The Essence of Super
Thanks for Michael Silver's outstanding article about Super Bowl XXXIV (The Greatest, Feb. 7). In today's world of bad-boy athletes, Kurt Warner's story of faith and football is an inspiration. With apologies to famed baseball manager Leo Durocher, this is a story in which nice guys finish first.
Andy Gankoski, Hartville, Ohio
Some may lament the era of parity in the NFL, but I think it is what gave us such an electrifying Super Bowl. Balanced matchups of hungry teams make for great football.
Sam Van Fleet, Vashon, Wash.
A couple of other Super Bowls come to mind as perhaps the most exciting played: XXIII in 1989—49ers 20, Bengals 16. That game featured the mother of all Super Bowl drives (92 yards), and it was decided in San Francisco's favor by the memorable Joe Montana to John Taylor touchdown pass with 34 seconds left. Then there was Super Bowl XXV in 1991—Giants 20, Bills 19. With Ottis Anderson of New York and Thurman Thomas of Buffalo each rushing for more than 100 yards, this classic was in doubt until the final eight seconds.
Adam W. Thornberry, St. Louis
Playing the Super Bowl one week after the conference championship games is much better than playing it two weeks after. Most of the one-week games have been close, and the two-week games have usually been blowouts.
Ron Thomsen, Katy, Texas
March into Madness
Seth Davis makes a plea to the NCAA to preserve more spaces for traditionally "low-rated" conferences in the NCAA tournament (INSIDE COLLEGE BASKETBALL, Feb. 7). As part of his argument he asserts that the NCAA will bypass teams from the lower-ranked conferences "to protect a berth for a going-nowhere fifth-, sixth-or seventh-place finisher from a big-time conference." In 1997 Arizona, which finished fifth in the Pac-10, was granted an NCAA tournament bid. All that this fifth-place team from a big-time conference did was win the national championship.
Randolph Pritchard, Raleigh
Davis's viewpoint on the NCAA's so-called play-in is one more reason that I no longer enjoy the NCAA tournament. In the 1994-95 season Ohio won the preseason NIT but didn't win either the Mid-American Conference regular season or tournament. The NCAA didn't take a third team from the MAC that year, though I believe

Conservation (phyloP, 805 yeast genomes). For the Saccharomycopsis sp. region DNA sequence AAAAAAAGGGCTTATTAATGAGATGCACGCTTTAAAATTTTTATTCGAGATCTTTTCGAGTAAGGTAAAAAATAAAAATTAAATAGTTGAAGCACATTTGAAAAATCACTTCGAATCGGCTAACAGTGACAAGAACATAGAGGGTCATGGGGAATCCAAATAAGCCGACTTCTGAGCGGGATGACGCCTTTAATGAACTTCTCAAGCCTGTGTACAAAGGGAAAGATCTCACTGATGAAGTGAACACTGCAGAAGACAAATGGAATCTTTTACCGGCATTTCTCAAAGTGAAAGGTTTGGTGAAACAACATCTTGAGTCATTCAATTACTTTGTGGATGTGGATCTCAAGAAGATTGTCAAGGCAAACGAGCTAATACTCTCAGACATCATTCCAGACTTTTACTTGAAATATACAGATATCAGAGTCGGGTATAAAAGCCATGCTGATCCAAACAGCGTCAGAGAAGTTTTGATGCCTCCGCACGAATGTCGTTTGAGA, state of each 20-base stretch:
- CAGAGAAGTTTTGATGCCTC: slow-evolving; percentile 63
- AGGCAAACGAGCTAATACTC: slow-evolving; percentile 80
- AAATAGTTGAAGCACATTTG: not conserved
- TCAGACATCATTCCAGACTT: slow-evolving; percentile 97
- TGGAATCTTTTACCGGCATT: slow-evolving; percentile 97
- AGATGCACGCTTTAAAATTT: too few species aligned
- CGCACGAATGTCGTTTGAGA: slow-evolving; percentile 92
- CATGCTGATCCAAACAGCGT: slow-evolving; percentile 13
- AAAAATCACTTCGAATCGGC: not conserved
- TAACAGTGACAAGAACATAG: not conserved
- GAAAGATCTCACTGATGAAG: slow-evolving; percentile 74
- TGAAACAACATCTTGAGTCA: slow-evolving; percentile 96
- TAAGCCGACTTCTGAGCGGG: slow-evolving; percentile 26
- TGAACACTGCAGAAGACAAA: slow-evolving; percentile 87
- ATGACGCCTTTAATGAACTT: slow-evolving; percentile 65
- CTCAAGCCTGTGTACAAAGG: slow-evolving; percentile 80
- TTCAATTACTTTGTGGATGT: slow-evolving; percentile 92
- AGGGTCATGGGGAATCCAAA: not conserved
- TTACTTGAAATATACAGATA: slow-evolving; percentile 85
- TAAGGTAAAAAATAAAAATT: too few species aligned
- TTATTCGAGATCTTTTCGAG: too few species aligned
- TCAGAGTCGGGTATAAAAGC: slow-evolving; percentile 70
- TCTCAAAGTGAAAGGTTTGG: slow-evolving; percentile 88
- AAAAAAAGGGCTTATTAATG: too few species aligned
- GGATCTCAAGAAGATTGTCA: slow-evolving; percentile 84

Ohio, with a 24-10 record, was more deserving than, say, Indiana, which went 19-12. Why not limit the Big Ten, Pac-10, Big 12 and ACC to three or four bids each and let in another team from conferences like the MAC, MEAC or Missouri Valley?
Michael D. Roeger, Fort Wayne, Ind.
I just read Rick Reilly's column on the parallels between Derrick Thomas and Isaac Bruce (THE LIFE OF REILLY, Feb. 7). If Bruce is quoted accurately, he needs to get in touch with reality. Jesus touches all lives, not just those who invoke his name in times of crisis. He didn't save Bruce because Bruce invoked his name any more than Jesus paralyzed Thomas and killed the Columbine High student and Payne Stewart.
While he may be a great football player, Bruce is a horrible theologian. Bruce's comments were heretical and cruel. The Bible is filled with examples of just and godly people whom God chose to take before their time.
The Reverend Charles Chamblee
Two men: Bruce and Reilly. Isaac knows Jesus. He just doesn't understand the Biblical view on death or suffering. Rick knows how to be antagonistic toward Christians. He just doesn't understand the love of God from which a believer in Jesus is never separated—even in death or suffering.
Kirk Goss, Oklahoma City